Today we are celebrating Valentine’s Day. Coincidentally, this year our February 14th falls on the 9th of the Jewish month of Adar. Now, this pairing is perfect because Adar is meant to be a joyful, playful holiday. It’s the holiday of Purim and its mask-wearing merrymaking. It’s also a tricky month, a double month in a Jewish leap year (which this year is!), meaning at the end of Adar we start right back up at the beginning of Adar again. So it’s perfect that we should think of joy and celebration as the theme for the month of Valentine’s Day.
When I think of Valentine’s Day, I think of all kinds of iterations, whether or not one has a romantic partner. It could be a day to celebrate friendship (Galentine’s Day for some!), it could be a day to focus on self-love and how you honour yourself. It’s also a good day to consider the Jewish teaching to “love the stranger” and do good in the world. Let’s think of love really broadly... we need to give and get it.
Although Adar is a joyous, playful, happy month, the 9th of Adar brings in some seriousness. It is said that on this day the houses of Hillel and Shammai, often in disagreement, turned violent against each other. It is a fast day for some observant Jews and a day that reminds us to consider how we manage conflict. Perfect for Valentine’s Day, right? Ok, so what we think of for Valentine’s Day isn’t usually sorting out our conflict but, of course, doing so is necessary for a happy house. So, I have two suggestions for this 9th of Adar/Valentine’s Day:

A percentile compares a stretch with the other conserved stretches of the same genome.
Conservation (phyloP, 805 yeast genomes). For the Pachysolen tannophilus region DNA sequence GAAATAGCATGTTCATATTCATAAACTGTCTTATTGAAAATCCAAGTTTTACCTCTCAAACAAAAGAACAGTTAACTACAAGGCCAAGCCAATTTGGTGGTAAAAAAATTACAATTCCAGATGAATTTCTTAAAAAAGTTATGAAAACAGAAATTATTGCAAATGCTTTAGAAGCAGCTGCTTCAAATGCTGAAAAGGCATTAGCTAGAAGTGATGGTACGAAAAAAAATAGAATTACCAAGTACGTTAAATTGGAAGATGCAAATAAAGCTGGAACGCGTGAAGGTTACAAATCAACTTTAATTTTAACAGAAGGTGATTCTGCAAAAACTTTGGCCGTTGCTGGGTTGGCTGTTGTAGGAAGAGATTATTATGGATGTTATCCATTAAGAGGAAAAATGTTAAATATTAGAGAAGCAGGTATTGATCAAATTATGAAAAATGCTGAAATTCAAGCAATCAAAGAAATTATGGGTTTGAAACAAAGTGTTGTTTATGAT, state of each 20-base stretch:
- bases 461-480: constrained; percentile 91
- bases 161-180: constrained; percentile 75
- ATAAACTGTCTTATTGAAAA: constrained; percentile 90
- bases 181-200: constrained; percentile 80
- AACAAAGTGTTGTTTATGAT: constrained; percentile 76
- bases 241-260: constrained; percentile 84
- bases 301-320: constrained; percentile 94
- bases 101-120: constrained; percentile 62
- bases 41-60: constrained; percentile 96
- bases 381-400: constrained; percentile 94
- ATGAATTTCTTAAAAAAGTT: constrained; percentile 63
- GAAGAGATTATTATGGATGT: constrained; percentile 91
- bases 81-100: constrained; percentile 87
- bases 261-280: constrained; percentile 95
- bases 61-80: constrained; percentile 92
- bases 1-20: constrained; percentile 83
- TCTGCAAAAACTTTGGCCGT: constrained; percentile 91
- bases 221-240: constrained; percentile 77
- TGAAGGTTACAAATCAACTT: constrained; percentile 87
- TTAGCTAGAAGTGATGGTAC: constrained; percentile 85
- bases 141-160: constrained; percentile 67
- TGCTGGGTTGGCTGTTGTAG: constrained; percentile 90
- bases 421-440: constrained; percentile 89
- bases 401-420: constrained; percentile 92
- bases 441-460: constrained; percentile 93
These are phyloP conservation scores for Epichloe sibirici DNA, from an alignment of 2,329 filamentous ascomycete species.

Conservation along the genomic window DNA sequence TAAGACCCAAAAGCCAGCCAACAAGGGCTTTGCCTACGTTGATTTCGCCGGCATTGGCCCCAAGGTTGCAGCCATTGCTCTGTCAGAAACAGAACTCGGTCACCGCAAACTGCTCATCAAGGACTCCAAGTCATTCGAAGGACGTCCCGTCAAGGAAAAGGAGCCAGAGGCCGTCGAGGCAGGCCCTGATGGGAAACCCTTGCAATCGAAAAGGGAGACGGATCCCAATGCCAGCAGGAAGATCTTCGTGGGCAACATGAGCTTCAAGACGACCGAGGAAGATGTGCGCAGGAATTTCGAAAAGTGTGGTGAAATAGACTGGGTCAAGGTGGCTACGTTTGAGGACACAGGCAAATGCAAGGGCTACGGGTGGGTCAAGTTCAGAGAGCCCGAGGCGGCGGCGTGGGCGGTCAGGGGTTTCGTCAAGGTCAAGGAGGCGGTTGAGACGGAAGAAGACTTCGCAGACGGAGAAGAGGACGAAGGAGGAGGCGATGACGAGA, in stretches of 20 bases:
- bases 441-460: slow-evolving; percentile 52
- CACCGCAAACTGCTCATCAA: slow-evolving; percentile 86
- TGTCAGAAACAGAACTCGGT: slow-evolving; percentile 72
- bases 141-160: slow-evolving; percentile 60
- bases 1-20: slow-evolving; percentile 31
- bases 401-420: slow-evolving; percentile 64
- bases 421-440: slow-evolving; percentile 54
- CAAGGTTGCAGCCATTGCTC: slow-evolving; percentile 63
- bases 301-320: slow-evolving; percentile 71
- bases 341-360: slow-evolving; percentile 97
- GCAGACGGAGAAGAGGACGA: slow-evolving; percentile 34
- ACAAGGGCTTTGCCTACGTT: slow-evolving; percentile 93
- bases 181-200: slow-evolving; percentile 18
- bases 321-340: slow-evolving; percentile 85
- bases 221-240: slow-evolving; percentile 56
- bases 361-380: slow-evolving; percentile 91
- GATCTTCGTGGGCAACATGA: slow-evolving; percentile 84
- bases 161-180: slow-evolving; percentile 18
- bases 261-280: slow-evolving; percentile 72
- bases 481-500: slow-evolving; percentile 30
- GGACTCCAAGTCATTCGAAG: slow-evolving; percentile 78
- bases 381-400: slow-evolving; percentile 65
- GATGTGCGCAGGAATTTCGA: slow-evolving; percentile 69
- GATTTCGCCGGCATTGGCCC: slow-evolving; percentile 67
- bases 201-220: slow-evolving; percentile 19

1) arrange to resolve some issue or conflict in your life
2) make a date that is filled with joy
Sometimes we need a balance of both! Neither the date nor the conflict resolution need be with a partner. To do the work of conflict resolution, we do need to be in a trusting, loving setting. And the work is hard, so we should reward ourselves with something that brings us joy. The conflict can be at work and the date with a friend. The conflict can be with a family member and the date with yourself. Both can be with a partner/spouse, or neither. Up to you.
To help you along, here are some resources from the 9 Adar project which seeks to use Jewish wisdom and sources to help with healthy conflict resolution. There is a lot to explore so here are just a few links to get you started:
After all that hard work, reward yourself with a date (partner, friend, family member, solo, strangers, anyone). Here are some ideas beyond the usual dinner out:
- See an Oscar-nominated film to be able to be in the know during the awards
- Go skating
- Read a book of poetry in a cafe or pub by candlelight
- Make some art (there are many paint night places around to check out)
- Attend a concert/performance
- Play a board game
Wishing you a happy Valentine’s Day, a meaningful 9th of Adar, and a joyful month!